Based on their feedback in the needs assessment meetings, thefollowing strategies were recommended to provide the directionof the Professional Development Initiative:

    Reading Strategies: Strategies for assisting students with summa-rizing, generalizing, and inferring (QuestionAnswer Relation-ship [QAR], Directed Reading Thinking Activity [DRTA]); flu-ency strategies; text type comparisons; text road map, reading

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  • Improving Middle School Professional Development 107

    road map; literature circles; graphic organizers; creative drama;grouping practices (Flexible Grouping); reading developmentallevels; discussion strategies (Sketch to Stretch, Inquiry charts);vocabulary strategies (Word Maps, Own-a-Word, Semantic Webs,Possible Sentences, Concept Wheels, Semantic Feature Analysis)

    Writing Strategies: fluency strategies (webbing/clustering,freewrites, guided freewrites, quickwrites, journaling), Writing-across-the-Curriculum strategies, writing process (especiallyrevising vs. editing), cubing, word lists, What I Know, What IWant to Learn, What I Learned (KWL)+ chart, written responsestrategies (e.g., Writing to. . . , It SaysI SayAnd So, Save theLast Word for Me, About/Think About Chart, Sentence-Word-Word, Text Cards, etc.), model writing, admit and exit slips,revision groups, multiple genres/discourse forms, etc.

    The intent was for faculty to choose strategies that they wantedto investigate further from the list of offered options, which wouldbecome the focus of the professional development work sessions.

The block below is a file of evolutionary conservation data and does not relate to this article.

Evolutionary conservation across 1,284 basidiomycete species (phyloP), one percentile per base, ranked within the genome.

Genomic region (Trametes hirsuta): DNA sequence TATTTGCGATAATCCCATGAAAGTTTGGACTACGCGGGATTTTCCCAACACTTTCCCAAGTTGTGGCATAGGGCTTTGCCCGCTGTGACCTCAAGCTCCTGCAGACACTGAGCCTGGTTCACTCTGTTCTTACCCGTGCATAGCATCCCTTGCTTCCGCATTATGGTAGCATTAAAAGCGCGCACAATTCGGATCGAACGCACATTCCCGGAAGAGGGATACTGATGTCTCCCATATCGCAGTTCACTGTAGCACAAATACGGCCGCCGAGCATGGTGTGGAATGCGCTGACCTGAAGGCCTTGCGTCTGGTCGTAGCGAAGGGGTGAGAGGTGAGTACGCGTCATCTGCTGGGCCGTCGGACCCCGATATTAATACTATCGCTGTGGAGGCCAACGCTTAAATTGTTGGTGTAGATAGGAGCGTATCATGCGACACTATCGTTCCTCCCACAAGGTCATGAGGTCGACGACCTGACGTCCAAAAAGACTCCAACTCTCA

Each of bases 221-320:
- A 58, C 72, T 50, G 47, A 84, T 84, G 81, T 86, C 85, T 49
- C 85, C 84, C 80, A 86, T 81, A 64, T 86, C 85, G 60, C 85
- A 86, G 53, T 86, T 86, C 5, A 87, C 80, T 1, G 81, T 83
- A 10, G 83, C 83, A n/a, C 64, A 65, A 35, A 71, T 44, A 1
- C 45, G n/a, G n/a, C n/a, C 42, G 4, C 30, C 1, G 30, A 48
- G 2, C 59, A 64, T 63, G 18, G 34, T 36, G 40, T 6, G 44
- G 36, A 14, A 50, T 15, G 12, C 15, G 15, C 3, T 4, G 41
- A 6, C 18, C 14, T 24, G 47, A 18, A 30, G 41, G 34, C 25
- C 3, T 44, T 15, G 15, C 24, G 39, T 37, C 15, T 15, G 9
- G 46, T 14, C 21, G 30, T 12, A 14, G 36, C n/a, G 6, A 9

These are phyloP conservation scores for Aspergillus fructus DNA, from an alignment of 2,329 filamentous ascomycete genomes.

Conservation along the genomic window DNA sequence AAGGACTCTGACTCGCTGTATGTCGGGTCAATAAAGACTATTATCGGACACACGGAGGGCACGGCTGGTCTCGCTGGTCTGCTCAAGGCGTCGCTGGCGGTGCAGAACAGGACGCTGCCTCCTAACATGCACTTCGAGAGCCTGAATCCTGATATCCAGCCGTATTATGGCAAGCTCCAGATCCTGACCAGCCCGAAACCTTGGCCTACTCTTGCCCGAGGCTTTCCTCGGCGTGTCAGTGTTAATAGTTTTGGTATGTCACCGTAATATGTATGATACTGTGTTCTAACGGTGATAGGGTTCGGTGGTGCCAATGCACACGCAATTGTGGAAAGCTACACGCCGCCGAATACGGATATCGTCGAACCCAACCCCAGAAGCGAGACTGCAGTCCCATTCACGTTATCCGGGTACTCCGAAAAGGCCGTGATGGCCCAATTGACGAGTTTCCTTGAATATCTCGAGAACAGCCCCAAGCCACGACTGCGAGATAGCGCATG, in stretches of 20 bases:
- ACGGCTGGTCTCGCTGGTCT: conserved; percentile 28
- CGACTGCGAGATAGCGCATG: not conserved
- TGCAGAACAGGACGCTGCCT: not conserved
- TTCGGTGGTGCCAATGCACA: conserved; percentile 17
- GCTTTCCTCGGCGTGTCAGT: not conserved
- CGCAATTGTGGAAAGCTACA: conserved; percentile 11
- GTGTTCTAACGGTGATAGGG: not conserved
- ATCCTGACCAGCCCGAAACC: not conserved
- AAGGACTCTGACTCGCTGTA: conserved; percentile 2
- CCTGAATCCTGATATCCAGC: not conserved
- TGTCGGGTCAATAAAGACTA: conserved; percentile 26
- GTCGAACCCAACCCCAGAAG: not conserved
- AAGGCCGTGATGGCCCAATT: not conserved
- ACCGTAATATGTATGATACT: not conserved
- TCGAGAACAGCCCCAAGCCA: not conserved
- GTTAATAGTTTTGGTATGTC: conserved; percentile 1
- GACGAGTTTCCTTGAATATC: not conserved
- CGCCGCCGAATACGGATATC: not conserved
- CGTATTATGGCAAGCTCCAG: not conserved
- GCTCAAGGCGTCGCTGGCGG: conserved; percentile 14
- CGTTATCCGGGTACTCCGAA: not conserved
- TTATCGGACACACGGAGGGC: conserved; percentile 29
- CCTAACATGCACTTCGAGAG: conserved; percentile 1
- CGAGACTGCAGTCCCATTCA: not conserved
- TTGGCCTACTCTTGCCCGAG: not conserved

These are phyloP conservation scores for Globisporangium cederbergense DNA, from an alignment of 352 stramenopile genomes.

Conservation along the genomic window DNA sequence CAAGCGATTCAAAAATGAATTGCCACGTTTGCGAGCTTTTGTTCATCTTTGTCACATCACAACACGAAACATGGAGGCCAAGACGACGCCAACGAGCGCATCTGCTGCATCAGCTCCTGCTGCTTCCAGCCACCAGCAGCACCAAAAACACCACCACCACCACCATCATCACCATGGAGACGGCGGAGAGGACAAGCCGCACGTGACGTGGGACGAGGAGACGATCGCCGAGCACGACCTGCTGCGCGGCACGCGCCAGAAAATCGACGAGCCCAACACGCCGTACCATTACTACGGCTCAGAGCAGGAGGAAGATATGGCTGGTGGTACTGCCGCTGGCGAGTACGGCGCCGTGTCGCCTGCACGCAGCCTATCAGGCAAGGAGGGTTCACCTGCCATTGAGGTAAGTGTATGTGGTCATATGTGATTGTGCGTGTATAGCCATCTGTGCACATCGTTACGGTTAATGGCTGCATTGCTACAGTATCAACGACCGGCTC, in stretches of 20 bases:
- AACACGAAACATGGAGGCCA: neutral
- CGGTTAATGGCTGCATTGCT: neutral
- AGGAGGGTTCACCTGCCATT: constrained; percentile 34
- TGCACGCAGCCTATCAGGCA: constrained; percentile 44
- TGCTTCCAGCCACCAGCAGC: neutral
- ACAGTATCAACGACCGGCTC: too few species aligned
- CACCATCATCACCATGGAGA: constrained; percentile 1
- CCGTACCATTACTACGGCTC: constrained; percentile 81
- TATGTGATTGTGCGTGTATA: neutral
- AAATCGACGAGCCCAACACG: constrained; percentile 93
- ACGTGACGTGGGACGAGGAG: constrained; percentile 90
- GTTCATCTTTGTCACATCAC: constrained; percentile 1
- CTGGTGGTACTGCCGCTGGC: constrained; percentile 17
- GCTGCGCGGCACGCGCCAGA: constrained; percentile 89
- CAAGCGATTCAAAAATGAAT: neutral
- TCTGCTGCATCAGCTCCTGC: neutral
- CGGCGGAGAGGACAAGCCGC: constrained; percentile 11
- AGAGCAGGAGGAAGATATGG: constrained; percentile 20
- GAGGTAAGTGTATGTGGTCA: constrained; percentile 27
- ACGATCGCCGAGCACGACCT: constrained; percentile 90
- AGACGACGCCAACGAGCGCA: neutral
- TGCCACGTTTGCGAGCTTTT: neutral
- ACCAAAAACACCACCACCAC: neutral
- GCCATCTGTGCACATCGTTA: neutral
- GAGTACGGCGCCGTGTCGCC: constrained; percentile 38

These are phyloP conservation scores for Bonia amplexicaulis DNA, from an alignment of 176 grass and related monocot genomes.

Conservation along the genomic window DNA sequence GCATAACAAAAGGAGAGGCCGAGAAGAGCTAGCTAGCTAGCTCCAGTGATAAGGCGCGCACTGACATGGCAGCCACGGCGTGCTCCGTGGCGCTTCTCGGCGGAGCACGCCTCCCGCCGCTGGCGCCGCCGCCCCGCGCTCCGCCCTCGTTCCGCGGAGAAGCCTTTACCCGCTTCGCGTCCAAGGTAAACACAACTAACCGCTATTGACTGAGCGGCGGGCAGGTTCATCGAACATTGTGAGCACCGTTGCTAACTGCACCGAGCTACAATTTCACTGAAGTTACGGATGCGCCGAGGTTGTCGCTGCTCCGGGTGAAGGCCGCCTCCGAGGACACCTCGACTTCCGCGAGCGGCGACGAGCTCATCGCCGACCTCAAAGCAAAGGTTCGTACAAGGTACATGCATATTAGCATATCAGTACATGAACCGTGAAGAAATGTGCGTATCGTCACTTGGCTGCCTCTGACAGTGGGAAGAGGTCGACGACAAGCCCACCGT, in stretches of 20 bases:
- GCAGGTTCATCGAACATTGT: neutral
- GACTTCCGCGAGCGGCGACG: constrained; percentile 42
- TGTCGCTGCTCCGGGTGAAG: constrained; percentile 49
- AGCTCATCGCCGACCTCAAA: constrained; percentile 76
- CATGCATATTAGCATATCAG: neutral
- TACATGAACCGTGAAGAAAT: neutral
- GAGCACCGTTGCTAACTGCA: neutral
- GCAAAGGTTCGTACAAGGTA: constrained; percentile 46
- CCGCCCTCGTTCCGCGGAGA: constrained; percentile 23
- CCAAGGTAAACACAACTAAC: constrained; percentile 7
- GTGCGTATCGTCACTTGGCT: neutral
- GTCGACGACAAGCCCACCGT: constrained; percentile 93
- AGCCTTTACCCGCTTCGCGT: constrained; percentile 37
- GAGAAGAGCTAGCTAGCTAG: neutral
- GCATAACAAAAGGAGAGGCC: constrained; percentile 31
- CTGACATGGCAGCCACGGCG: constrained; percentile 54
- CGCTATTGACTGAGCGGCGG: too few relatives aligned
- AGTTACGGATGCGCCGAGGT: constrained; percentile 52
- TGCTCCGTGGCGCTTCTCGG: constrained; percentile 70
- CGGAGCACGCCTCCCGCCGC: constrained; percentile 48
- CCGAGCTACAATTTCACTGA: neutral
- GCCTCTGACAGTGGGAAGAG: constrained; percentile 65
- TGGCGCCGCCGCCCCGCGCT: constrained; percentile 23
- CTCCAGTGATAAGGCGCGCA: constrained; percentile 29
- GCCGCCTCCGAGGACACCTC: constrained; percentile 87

Results of the RLAIFQ

    One of the questions the researchers set out to answer was: Towhat extent are teachers in the selected middle school familiar withcontent area reading and writing strategies? In order to answer thisquestion, the pre-RLAIFQ was administered. The results indicatedthat the teachers from the selected middle school were familiarwith and reported using many of the grouping practices (Table 1)and strategies (Table 2) from the instrument.

    The results in Table 1 came from the prompt: To what extentdo you use the following grouping practices in your classroominstructional program? Teachers selected from a 5-point Likertscale ranging from Never to All or almost all the time.

    (1) (2) (3) (4) (5)

    Never Rarely Sometimes Often All or almostA few times Once or twice Once or twice All the time

    a year) a month) a week)

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  • 108 W. D. Nichols et al.

    TABLE 1 RLAIFQ grouping practices

    Question Number Mean Std. dev Grouping practices

    q15 14 4.285714 0.82542 Cooperative groupsq27 13 4.076923 1.255756 Flexible groupsq17 14 4.071429 0.997249 Whole classq19 13 3.384615 1.26085 Skill groupsq25 13 3.384615 1.445595 Heterogeneous groupsq18 13 3.230769 1.480644 Interest groupsq20 14 3.214286 1.188313 Ability groupsq24 13 2.615385 1.502135 Homogeneous groupsq16 13 2.538462 1.450022 Literature circlesq21 13 2.153846 1.214232 Research groupsq26 12 2.083333 1.311372 Jigsaw groupsq23 13 2.076923 1.255756 Genre studyq22 12 1.75 1.05529 Author studies

    TABLE 2 RLAIFQ learning strategies

    Question Number Mean Std. dev. Learning strategies